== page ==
(Reuters) - San Francisco Giants manager Gabe Kapler said he would continue to speak out against racial injustice after joining his players in taking a knee during the national anthem before their exhibition game against the Oakland Athletics on Monday.
He became the first Major League Baseball manager to kneel during the anthem in a show of solidarity with the Black Lives Matter campaign, which gained momentum after George Floyd’s death in police custody in May.
Kapler kneeled down during the anthem on Monday along with outfielders Austin Slater, Jaylin Davis and Mike Yastrzemski, as well as first base coach Antoan Richardson. He said he informed the players of his plans before the game and offered his support whether they chose to kneel with him or remain standing.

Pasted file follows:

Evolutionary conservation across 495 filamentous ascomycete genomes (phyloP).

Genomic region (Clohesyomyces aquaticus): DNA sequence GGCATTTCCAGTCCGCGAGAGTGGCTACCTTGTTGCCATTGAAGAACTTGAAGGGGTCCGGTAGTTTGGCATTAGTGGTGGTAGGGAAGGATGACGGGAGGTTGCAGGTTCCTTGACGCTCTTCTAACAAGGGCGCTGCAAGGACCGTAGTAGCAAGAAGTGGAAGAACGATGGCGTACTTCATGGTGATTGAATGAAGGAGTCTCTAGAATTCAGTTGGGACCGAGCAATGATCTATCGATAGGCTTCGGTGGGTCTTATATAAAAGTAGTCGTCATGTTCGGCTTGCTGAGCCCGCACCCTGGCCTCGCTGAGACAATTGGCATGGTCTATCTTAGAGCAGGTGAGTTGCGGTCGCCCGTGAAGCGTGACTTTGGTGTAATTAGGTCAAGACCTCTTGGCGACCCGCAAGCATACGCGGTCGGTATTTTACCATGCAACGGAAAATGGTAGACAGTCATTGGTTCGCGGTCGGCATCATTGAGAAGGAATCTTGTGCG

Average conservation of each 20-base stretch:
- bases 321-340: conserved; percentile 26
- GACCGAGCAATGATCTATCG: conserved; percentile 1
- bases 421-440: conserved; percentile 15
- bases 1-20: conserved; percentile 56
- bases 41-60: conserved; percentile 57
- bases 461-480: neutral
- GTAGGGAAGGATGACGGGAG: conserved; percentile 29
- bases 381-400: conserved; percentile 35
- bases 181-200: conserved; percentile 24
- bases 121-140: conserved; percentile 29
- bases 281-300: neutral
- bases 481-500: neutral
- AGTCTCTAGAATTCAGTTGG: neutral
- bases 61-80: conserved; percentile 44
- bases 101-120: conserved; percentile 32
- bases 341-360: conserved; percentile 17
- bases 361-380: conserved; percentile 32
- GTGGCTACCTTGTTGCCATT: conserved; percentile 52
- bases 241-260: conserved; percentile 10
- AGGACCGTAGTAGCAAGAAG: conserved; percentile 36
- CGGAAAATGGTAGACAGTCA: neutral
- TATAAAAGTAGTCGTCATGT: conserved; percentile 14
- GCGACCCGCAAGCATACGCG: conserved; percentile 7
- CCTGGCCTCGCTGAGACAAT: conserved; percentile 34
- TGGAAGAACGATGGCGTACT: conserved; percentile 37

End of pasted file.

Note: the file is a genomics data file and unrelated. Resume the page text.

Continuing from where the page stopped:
“I spoke to the group and I gave them two messages. The first was that our coaching staff and organization would support any statement they wanted to make,” Kapler said.
“The second message was what my plans were. I wanted them to know I wasn’t pleased with the way our country has handled police brutality. I told them I wanted to amplify their voices and ... the voice of the Black and marginalized communities.”
Floyd, a 46-year-old Black man, died in May after a white police officer knelt on his neck for nearly nine minutes, sparking global protests about racial inequality and police brutality.
Kapler, an outspoken backer of the Black Lives Matter movement, is entering his first season as the Giants’ manager.
(Story corrects second paragraph to clarify first kneeling happened on Monday, not earlier this year)
Reporting by Arvind Sriram in Bengaluru; Editing by Ana Nicolaci da Costa
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